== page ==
The experience of loneliness is also something that can occur even in good relationships. This often comes as a surprise to those who wrongly assume that once they enter into a serious partnership, their lonely days are over. But the experience of loneliness has more to do with our relationship to ourselves than whether we are in relationship, or with whom. It is a function of how comfortable we are in our own skin, whether we relate to ourselves with compassion or criticism, and how much we enjoy our own company. When we mistakenly hold our partner responsible for taking away our loneliness and making us happy, he or she will be likely to feel turned off by our efforts to coerce their attention.
There is a significant difference between desire and neediness: Neediness often feels manipulative and is seen as a turnoff. It can also include a sense of entitlement, or an expectation that one has the right to be taken care of by one's partner. When we experience a partner’s desire, without their expectation of our reciprocity toward us, it feels pleasurable and attractive.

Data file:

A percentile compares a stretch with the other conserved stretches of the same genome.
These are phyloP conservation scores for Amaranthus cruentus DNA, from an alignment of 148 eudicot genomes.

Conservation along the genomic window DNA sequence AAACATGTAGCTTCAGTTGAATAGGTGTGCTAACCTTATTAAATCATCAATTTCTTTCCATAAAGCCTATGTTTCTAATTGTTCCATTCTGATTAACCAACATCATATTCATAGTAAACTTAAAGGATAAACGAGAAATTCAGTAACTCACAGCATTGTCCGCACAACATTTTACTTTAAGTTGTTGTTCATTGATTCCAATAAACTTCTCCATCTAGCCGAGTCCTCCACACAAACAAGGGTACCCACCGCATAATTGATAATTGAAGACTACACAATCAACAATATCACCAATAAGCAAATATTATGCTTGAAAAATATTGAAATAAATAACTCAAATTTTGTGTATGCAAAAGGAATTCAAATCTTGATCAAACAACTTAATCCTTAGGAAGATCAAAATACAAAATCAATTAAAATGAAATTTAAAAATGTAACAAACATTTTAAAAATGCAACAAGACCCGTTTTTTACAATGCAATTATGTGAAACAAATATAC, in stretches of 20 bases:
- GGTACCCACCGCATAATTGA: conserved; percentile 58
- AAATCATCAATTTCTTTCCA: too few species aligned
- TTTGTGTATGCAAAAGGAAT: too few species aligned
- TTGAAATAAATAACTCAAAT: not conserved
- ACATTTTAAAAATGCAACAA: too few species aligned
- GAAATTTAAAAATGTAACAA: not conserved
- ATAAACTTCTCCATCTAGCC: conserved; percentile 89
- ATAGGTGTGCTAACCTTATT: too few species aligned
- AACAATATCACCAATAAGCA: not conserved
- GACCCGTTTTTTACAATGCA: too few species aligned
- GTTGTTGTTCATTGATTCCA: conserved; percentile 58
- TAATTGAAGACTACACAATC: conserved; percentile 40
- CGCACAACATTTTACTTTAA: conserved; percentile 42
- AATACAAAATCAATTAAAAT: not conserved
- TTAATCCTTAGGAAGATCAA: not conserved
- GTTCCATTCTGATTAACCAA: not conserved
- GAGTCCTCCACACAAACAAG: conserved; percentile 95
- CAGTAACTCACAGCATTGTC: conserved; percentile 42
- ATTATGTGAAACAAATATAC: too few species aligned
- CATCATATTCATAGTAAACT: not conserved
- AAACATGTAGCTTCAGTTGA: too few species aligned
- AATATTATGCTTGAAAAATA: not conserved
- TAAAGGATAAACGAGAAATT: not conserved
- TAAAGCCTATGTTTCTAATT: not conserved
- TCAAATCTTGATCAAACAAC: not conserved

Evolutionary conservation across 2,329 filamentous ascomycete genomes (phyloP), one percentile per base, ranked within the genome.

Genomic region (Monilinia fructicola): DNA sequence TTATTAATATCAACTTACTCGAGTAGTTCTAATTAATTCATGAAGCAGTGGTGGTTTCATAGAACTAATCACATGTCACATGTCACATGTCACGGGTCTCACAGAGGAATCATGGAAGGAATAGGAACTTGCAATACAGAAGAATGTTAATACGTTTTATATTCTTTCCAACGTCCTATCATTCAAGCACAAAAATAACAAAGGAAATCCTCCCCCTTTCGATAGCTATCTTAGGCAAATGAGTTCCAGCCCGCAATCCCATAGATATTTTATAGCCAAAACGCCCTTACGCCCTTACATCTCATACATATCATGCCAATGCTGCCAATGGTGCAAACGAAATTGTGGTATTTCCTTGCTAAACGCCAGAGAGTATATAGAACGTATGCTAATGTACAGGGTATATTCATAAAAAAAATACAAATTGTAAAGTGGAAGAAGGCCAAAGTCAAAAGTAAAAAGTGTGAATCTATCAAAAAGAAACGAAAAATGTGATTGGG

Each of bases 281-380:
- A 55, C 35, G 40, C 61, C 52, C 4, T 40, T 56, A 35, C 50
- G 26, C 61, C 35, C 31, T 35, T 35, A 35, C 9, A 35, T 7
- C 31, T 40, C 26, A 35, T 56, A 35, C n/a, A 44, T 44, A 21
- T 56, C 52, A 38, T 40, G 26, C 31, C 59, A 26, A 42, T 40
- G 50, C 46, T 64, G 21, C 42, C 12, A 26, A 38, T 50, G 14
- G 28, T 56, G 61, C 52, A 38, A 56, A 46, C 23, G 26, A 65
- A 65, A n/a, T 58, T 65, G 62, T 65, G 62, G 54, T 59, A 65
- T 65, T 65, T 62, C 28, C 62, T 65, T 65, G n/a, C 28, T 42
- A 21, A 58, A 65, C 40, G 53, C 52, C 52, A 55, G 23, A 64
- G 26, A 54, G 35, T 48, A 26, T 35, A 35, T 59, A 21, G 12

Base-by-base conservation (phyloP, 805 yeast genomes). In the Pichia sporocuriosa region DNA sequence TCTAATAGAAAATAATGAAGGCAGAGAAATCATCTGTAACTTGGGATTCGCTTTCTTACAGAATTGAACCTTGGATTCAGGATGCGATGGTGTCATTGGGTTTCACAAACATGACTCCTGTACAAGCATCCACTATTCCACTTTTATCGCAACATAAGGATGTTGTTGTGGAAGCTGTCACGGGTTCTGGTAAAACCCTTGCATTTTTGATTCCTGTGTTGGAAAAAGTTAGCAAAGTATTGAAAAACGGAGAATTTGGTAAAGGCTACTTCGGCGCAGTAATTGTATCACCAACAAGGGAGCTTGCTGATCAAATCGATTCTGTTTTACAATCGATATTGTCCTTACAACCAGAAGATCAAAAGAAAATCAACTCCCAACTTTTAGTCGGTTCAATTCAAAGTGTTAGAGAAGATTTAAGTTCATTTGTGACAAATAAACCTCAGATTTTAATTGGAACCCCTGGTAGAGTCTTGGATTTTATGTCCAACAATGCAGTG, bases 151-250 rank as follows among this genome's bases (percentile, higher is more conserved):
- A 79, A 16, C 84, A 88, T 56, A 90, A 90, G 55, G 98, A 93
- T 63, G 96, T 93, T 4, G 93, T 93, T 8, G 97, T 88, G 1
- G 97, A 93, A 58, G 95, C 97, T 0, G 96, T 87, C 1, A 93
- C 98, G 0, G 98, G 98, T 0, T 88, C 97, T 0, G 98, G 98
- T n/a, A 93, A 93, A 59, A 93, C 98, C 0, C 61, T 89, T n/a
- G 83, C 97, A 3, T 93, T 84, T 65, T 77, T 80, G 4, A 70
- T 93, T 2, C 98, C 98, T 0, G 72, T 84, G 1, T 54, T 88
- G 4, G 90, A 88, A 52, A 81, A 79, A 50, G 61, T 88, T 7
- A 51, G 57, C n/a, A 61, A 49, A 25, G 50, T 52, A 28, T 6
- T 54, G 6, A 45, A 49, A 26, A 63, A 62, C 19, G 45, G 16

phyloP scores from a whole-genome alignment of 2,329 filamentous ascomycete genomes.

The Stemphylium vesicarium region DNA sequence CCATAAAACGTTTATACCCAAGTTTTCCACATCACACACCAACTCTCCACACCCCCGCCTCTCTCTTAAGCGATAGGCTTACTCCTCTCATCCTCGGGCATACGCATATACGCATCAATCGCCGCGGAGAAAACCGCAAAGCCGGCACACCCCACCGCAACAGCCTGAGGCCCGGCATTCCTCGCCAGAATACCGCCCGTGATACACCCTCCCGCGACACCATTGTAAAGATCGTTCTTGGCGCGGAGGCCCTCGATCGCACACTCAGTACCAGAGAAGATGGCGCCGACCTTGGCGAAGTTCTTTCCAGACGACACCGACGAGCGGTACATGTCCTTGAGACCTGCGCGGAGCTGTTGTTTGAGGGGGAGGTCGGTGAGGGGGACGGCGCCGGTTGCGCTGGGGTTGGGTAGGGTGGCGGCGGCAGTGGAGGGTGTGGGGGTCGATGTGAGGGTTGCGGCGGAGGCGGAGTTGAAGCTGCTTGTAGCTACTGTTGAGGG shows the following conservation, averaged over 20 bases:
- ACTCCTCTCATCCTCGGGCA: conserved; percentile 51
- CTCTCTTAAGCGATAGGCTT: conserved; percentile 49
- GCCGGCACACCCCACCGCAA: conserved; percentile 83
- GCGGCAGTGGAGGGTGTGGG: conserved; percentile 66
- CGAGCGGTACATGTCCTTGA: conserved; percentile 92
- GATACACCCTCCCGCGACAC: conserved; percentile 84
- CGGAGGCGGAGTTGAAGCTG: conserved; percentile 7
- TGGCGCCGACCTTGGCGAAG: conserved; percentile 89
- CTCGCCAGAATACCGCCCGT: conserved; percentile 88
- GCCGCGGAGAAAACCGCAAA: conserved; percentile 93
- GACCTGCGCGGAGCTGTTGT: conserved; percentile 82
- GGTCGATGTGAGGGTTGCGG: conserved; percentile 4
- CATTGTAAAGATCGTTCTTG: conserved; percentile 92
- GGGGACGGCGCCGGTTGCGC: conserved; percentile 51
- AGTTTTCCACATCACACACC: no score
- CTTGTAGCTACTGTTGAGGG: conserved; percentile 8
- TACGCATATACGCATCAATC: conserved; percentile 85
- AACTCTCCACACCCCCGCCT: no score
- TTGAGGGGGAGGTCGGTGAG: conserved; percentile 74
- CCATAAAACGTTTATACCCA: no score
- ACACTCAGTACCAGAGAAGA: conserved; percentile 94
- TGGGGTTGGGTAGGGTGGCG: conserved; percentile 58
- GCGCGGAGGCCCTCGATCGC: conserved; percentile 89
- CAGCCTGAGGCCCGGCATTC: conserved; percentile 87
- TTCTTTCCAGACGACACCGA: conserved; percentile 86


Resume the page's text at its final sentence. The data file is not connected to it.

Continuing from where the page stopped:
Sometimes the burden of fulfilling family obligations and responsibilities can feel oppressive, and the desire for relief, even briefly, can be compelling. At these times we are particularly vulnerable to the temptation of affairs. When partners take each other for granted and neglect their relationship, they put it in jeopardy. When unresolved conflicts mount up, resentment, anger, a lack of respect, and even contempt may form conditions that are an accident waiting to happen. Such animosity can become a perfect rationalization to go outside the marriage for intimate contact.